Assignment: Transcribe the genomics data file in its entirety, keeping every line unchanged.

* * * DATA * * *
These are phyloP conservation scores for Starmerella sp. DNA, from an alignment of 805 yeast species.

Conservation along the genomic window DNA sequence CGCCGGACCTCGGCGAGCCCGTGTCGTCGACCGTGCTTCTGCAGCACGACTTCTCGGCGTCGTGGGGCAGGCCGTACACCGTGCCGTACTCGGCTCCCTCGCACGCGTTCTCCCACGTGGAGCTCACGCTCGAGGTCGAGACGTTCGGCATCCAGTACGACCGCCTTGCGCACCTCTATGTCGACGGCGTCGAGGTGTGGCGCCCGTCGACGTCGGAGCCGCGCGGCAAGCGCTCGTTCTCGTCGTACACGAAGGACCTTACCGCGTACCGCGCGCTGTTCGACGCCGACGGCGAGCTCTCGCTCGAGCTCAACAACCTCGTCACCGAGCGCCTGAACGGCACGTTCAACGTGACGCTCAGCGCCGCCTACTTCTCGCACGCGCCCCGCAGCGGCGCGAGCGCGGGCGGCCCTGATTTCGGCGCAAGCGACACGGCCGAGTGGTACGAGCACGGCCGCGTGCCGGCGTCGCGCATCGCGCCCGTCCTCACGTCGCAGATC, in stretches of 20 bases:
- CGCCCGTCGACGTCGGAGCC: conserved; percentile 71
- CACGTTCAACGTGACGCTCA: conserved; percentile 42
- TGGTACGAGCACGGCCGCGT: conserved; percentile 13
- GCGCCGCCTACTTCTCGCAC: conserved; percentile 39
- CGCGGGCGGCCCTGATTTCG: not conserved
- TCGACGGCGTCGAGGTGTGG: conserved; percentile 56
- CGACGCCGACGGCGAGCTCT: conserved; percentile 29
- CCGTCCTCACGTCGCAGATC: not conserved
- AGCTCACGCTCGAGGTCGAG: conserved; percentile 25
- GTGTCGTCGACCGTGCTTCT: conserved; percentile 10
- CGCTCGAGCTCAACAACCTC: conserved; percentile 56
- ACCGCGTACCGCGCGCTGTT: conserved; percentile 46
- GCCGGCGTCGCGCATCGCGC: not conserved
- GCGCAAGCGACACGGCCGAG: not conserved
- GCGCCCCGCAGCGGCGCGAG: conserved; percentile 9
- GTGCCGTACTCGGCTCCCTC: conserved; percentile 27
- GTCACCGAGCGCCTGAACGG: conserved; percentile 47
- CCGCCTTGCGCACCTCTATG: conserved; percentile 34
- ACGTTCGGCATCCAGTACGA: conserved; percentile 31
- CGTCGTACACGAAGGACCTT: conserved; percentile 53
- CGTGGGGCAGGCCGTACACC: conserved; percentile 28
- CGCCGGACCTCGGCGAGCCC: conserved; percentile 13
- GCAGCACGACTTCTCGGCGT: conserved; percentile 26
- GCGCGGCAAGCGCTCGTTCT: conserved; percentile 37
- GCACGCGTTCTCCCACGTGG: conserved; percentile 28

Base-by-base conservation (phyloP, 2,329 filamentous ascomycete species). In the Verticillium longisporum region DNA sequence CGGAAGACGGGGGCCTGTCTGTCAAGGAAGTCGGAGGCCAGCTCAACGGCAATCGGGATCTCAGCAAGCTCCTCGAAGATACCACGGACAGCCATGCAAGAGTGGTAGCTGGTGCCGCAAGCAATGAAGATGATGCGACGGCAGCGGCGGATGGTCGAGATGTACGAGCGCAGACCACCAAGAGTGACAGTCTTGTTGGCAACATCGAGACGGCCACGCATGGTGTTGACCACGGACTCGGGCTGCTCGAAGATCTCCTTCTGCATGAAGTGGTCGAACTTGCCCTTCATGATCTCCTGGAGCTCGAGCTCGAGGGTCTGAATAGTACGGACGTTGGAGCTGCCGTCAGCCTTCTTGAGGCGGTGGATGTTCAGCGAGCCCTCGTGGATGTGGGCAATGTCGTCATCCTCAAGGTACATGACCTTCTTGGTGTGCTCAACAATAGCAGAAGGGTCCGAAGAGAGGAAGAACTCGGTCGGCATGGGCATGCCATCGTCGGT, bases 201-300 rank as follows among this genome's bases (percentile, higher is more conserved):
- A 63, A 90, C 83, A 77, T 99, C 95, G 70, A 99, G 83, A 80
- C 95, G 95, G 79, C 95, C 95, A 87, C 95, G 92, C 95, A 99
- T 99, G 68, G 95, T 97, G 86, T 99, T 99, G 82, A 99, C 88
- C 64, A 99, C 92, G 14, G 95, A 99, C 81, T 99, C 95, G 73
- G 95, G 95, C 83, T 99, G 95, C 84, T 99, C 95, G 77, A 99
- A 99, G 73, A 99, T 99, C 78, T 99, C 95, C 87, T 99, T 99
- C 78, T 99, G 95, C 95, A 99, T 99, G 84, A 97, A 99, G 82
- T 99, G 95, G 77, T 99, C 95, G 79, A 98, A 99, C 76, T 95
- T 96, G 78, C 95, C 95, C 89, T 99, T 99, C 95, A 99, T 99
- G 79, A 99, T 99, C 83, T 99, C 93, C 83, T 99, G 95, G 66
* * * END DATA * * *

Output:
These are phyloP conservation scores for Starmerella sp. DNA, from an alignment of 805 yeast species.

Conservation along the genomic window DNA sequence CGCCGGACCTCGGCGAGCCCGTGTCGTCGACCGTGCTTCTGCAGCACGACTTCTCGGCGTCGTGGGGCAGGCCGTACACCGTGCCGTACTCGGCTCCCTCGCACGCGTTCTCCCACGTGGAGCTCACGCTCGAGGTCGAGACGTTCGGCATCCAGTACGACCGCCTTGCGCACCTCTATGTCGACGGCGTCGAGGTGTGGCGCCCGTCGACGTCGGAGCCGCGCGGCAAGCGCTCGTTCTCGTCGTACACGAAGGACCTTACCGCGTACCGCGCGCTGTTCGACGCCGACGGCGAGCTCTCGCTCGAGCTCAACAACCTCGTCACCGAGCGCCTGAACGGCACGTTCAACGTGACGCTCAGCGCCGCCTACTTCTCGCACGCGCCCCGCAGCGGCGCGAGCGCGGGCGGCCCTGATTTCGGCGCAAGCGACACGGCCGAGTGGTACGAGCACGGCCGCGTGCCGGCGTCGCGCATCGCGCCCGTCCTCACGTCGCAGATC, in stretches of 20 bases:
- CGCCCGTCGACGTCGGAGCC: conserved; percentile 71
- CACGTTCAACGTGACGCTCA: conserved; percentile 42
- TGGTACGAGCACGGCCGCGT: conserved; percentile 13
- GCGCCGCCTACTTCTCGCAC: conserved; percentile 39
- CGCGGGCGGCCCTGATTTCG: not conserved
- TCGACGGCGTCGAGGTGTGG: conserved; percentile 56
- CGACGCCGACGGCGAGCTCT: conserved; percentile 29
- CCGTCCTCACGTCGCAGATC: not conserved
- AGCTCACGCTCGAGGTCGAG: conserved; percentile 25
- GTGTCGTCGACCGTGCTTCT: conserved; percentile 10
- CGCTCGAGCTCAACAACCTC: conserved; percentile 56
- ACCGCGTACCGCGCGCTGTT: conserved; percentile 46
- GCCGGCGTCGCGCATCGCGC: not conserved
- GCGCAAGCGACACGGCCGAG: not conserved
- GCGCCCCGCAGCGGCGCGAG: conserved; percentile 9
- GTGCCGTACTCGGCTCCCTC: conserved; percentile 27
- GTCACCGAGCGCCTGAACGG: conserved; percentile 47
- CCGCCTTGCGCACCTCTATG: conserved; percentile 34
- ACGTTCGGCATCCAGTACGA: conserved; percentile 31
- CGTCGTACACGAAGGACCTT: conserved; percentile 53
- CGTGGGGCAGGCCGTACACC: conserved; percentile 28
- CGCCGGACCTCGGCGAGCCC: conserved; percentile 13
- GCAGCACGACTTCTCGGCGT: conserved; percentile 26
- GCGCGGCAAGCGCTCGTTCT: conserved; percentile 37
- GCACGCGTTCTCCCACGTGG: conserved; percentile 28

Base-by-base conservation (phyloP, 2,329 filamentous ascomycete species). In the Verticillium longisporum region DNA sequence CGGAAGACGGGGGCCTGTCTGTCAAGGAAGTCGGAGGCCAGCTCAACGGCAATCGGGATCTCAGCAAGCTCCTCGAAGATACCACGGACAGCCATGCAAGAGTGGTAGCTGGTGCCGCAAGCAATGAAGATGATGCGACGGCAGCGGCGGATGGTCGAGATGTACGAGCGCAGACCACCAAGAGTGACAGTCTTGTTGGCAACATCGAGACGGCCACGCATGGTGTTGACCACGGACTCGGGCTGCTCGAAGATCTCCTTCTGCATGAAGTGGTCGAACTTGCCCTTCATGATCTCCTGGAGCTCGAGCTCGAGGGTCTGAATAGTACGGACGTTGGAGCTGCCGTCAGCCTTCTTGAGGCGGTGGATGTTCAGCGAGCCCTCGTGGATGTGGGCAATGTCGTCATCCTCAAGGTACATGACCTTCTTGGTGTGCTCAACAATAGCAGAAGGGTCCGAAGAGAGGAAGAACTCGGTCGGCATGGGCATGCCATCGTCGGT, bases 201-300 rank as follows among this genome's bases (percentile, higher is more conserved):
- A 63, A 90, C 83, A 77, T 99, C 95, G 70, A 99, G 83, A 80
- C 95, G 95, G 79, C 95, C 95, A 87, C 95, G 92, C 95, A 99
- T 99, G 68, G 95, T 97, G 86, T 99, T 99, G 82, A 99, C 88
- C 64, A 99, C 92, G 14, G 95, A 99, C 81, T 99, C 95, G 73
- G 95, G 95, C 83, T 99, G 95, C 84, T 99, C 95, G 77, A 99
- A 99, G 73, A 99, T 99, C 78, T 99, C 95, C 87, T 99, T 99
- C 78, T 99, G 95, C 95, A 99, T 99, G 84, A 97, A 99, G 82
- T 99, G 95, G 77, T 99, C 95, G 79, A 98, A 99, C 76, T 95
- T 96, G 78, C 95, C 95, C 89, T 99, T 99, C 95, A 99, T 99
- G 79, A 99, T 99, C 83, T 99, C 93, C 83, T 99, G 95, G 66